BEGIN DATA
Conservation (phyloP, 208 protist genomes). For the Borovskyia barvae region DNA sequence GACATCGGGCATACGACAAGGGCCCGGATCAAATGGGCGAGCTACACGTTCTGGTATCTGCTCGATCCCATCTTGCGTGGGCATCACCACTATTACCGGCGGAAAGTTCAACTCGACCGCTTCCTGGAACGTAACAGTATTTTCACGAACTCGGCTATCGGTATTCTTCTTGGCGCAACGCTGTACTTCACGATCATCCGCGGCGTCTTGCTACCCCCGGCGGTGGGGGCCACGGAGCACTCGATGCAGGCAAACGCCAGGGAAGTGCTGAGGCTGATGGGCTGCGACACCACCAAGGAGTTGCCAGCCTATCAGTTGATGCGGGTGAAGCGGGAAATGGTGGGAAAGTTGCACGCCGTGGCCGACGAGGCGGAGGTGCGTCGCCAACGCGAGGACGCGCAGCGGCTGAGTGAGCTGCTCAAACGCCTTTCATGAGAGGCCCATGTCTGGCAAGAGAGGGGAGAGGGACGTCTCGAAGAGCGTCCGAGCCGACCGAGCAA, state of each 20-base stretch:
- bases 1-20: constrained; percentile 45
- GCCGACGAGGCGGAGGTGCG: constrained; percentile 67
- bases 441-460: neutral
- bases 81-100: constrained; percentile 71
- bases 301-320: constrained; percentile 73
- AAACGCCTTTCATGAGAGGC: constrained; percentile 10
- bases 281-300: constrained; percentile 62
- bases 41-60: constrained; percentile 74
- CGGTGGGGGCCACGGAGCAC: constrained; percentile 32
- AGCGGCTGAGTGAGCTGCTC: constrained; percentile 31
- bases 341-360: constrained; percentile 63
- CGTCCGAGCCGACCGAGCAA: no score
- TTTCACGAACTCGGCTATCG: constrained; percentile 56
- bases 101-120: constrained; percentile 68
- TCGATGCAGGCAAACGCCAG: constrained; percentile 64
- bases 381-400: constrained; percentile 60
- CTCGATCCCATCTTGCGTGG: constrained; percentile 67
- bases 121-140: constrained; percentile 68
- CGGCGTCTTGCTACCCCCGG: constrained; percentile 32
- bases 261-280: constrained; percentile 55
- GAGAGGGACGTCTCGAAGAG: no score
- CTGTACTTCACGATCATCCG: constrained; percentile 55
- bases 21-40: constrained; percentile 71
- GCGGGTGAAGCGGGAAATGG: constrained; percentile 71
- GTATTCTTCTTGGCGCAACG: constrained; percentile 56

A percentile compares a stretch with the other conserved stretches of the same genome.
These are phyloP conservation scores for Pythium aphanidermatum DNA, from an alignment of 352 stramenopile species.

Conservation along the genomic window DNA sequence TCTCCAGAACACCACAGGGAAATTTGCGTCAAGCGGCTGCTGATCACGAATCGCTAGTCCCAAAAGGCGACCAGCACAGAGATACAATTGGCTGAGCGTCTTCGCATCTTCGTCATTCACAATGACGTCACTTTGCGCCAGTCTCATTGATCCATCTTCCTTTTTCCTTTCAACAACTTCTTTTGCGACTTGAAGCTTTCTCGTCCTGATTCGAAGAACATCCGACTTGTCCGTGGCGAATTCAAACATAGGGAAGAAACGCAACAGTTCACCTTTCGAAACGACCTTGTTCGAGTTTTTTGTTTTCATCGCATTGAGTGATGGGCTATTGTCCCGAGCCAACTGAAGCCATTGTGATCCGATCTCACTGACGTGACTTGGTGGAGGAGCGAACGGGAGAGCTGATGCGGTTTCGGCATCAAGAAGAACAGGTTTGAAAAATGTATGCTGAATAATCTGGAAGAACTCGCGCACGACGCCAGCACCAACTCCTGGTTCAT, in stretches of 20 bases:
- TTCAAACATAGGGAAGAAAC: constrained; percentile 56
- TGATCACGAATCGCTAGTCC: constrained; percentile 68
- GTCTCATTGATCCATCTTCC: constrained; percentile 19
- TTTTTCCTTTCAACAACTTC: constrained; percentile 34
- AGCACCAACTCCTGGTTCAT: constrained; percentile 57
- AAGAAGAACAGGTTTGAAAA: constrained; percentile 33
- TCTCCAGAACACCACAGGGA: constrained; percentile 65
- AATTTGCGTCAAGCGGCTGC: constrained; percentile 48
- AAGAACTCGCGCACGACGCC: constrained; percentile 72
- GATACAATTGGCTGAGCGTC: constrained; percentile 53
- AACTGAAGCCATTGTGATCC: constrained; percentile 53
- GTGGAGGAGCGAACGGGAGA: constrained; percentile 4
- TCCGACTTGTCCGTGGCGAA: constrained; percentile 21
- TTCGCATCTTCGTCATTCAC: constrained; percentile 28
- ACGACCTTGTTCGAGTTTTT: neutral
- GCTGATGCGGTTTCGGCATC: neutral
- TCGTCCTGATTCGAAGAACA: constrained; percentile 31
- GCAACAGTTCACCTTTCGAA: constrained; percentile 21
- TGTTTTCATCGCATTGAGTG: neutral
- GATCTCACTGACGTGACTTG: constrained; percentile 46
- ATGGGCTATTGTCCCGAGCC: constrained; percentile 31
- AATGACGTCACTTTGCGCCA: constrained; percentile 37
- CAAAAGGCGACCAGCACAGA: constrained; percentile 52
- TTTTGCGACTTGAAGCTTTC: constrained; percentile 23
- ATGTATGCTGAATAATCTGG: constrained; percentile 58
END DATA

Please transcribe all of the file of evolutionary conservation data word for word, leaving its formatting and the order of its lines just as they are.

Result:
Conservation (phyloP, 208 protist genomes). For the Borovskyia barvae region DNA sequence GACATCGGGCATACGACAAGGGCCCGGATCAAATGGGCGAGCTACACGTTCTGGTATCTGCTCGATCCCATCTTGCGTGGGCATCACCACTATTACCGGCGGAAAGTTCAACTCGACCGCTTCCTGGAACGTAACAGTATTTTCACGAACTCGGCTATCGGTATTCTTCTTGGCGCAACGCTGTACTTCACGATCATCCGCGGCGTCTTGCTACCCCCGGCGGTGGGGGCCACGGAGCACTCGATGCAGGCAAACGCCAGGGAAGTGCTGAGGCTGATGGGCTGCGACACCACCAAGGAGTTGCCAGCCTATCAGTTGATGCGGGTGAAGCGGGAAATGGTGGGAAAGTTGCACGCCGTGGCCGACGAGGCGGAGGTGCGTCGCCAACGCGAGGACGCGCAGCGGCTGAGTGAGCTGCTCAAACGCCTTTCATGAGAGGCCCATGTCTGGCAAGAGAGGGGAGAGGGACGTCTCGAAGAGCGTCCGAGCCGACCGAGCAA, state of each 20-base stretch:
- bases 1-20: constrained; percentile 45
- GCCGACGAGGCGGAGGTGCG: constrained; percentile 67
- bases 441-460: neutral
- bases 81-100: constrained; percentile 71
- bases 301-320: constrained; percentile 73
- AAACGCCTTTCATGAGAGGC: constrained; percentile 10
- bases 281-300: constrained; percentile 62
- bases 41-60: constrained; percentile 74
- CGGTGGGGGCCACGGAGCAC: constrained; percentile 32
- AGCGGCTGAGTGAGCTGCTC: constrained; percentile 31
- bases 341-360: constrained; percentile 63
- CGTCCGAGCCGACCGAGCAA: no score
- TTTCACGAACTCGGCTATCG: constrained; percentile 56
- bases 101-120: constrained; percentile 68
- TCGATGCAGGCAAACGCCAG: constrained; percentile 64
- bases 381-400: constrained; percentile 60
- CTCGATCCCATCTTGCGTGG: constrained; percentile 67
- bases 121-140: constrained; percentile 68
- CGGCGTCTTGCTACCCCCGG: constrained; percentile 32
- bases 261-280: constrained; percentile 55
- GAGAGGGACGTCTCGAAGAG: no score
- CTGTACTTCACGATCATCCG: constrained; percentile 55
- bases 21-40: constrained; percentile 71
- GCGGGTGAAGCGGGAAATGG: constrained; percentile 71
- GTATTCTTCTTGGCGCAACG: constrained; percentile 56

A percentile compares a stretch with the other conserved stretches of the same genome.
These are phyloP conservation scores for Pythium aphanidermatum DNA, from an alignment of 352 stramenopile species.

Conservation along the genomic window DNA sequence TCTCCAGAACACCACAGGGAAATTTGCGTCAAGCGGCTGCTGATCACGAATCGCTAGTCCCAAAAGGCGACCAGCACAGAGATACAATTGGCTGAGCGTCTTCGCATCTTCGTCATTCACAATGACGTCACTTTGCGCCAGTCTCATTGATCCATCTTCCTTTTTCCTTTCAACAACTTCTTTTGCGACTTGAAGCTTTCTCGTCCTGATTCGAAGAACATCCGACTTGTCCGTGGCGAATTCAAACATAGGGAAGAAACGCAACAGTTCACCTTTCGAAACGACCTTGTTCGAGTTTTTTGTTTTCATCGCATTGAGTGATGGGCTATTGTCCCGAGCCAACTGAAGCCATTGTGATCCGATCTCACTGACGTGACTTGGTGGAGGAGCGAACGGGAGAGCTGATGCGGTTTCGGCATCAAGAAGAACAGGTTTGAAAAATGTATGCTGAATAATCTGGAAGAACTCGCGCACGACGCCAGCACCAACTCCTGGTTCAT, in stretches of 20 bases:
- TTCAAACATAGGGAAGAAAC: constrained; percentile 56
- TGATCACGAATCGCTAGTCC: constrained; percentile 68
- GTCTCATTGATCCATCTTCC: constrained; percentile 19
- TTTTTCCTTTCAACAACTTC: constrained; percentile 34
- AGCACCAACTCCTGGTTCAT: constrained; percentile 57
- AAGAAGAACAGGTTTGAAAA: constrained; percentile 33
- TCTCCAGAACACCACAGGGA: constrained; percentile 65
- AATTTGCGTCAAGCGGCTGC: constrained; percentile 48
- AAGAACTCGCGCACGACGCC: constrained; percentile 72
- GATACAATTGGCTGAGCGTC: constrained; percentile 53
- AACTGAAGCCATTGTGATCC: constrained; percentile 53
- GTGGAGGAGCGAACGGGAGA: constrained; percentile 4
- TCCGACTTGTCCGTGGCGAA: constrained; percentile 21
- TTCGCATCTTCGTCATTCAC: constrained; percentile 28
- ACGACCTTGTTCGAGTTTTT: neutral
- GCTGATGCGGTTTCGGCATC: neutral
- TCGTCCTGATTCGAAGAACA: constrained; percentile 31
- GCAACAGTTCACCTTTCGAA: constrained; percentile 21
- TGTTTTCATCGCATTGAGTG: neutral
- GATCTCACTGACGTGACTTG: constrained; percentile 46
- ATGGGCTATTGTCCCGAGCC: constrained; percentile 31
- AATGACGTCACTTTGCGCCA: constrained; percentile 37
- CAAAAGGCGACCAGCACAGA: constrained; percentile 52
- TTTTGCGACTTGAAGCTTTC: constrained; percentile 23
- ATGTATGCTGAATAATCTGG: constrained; percentile 58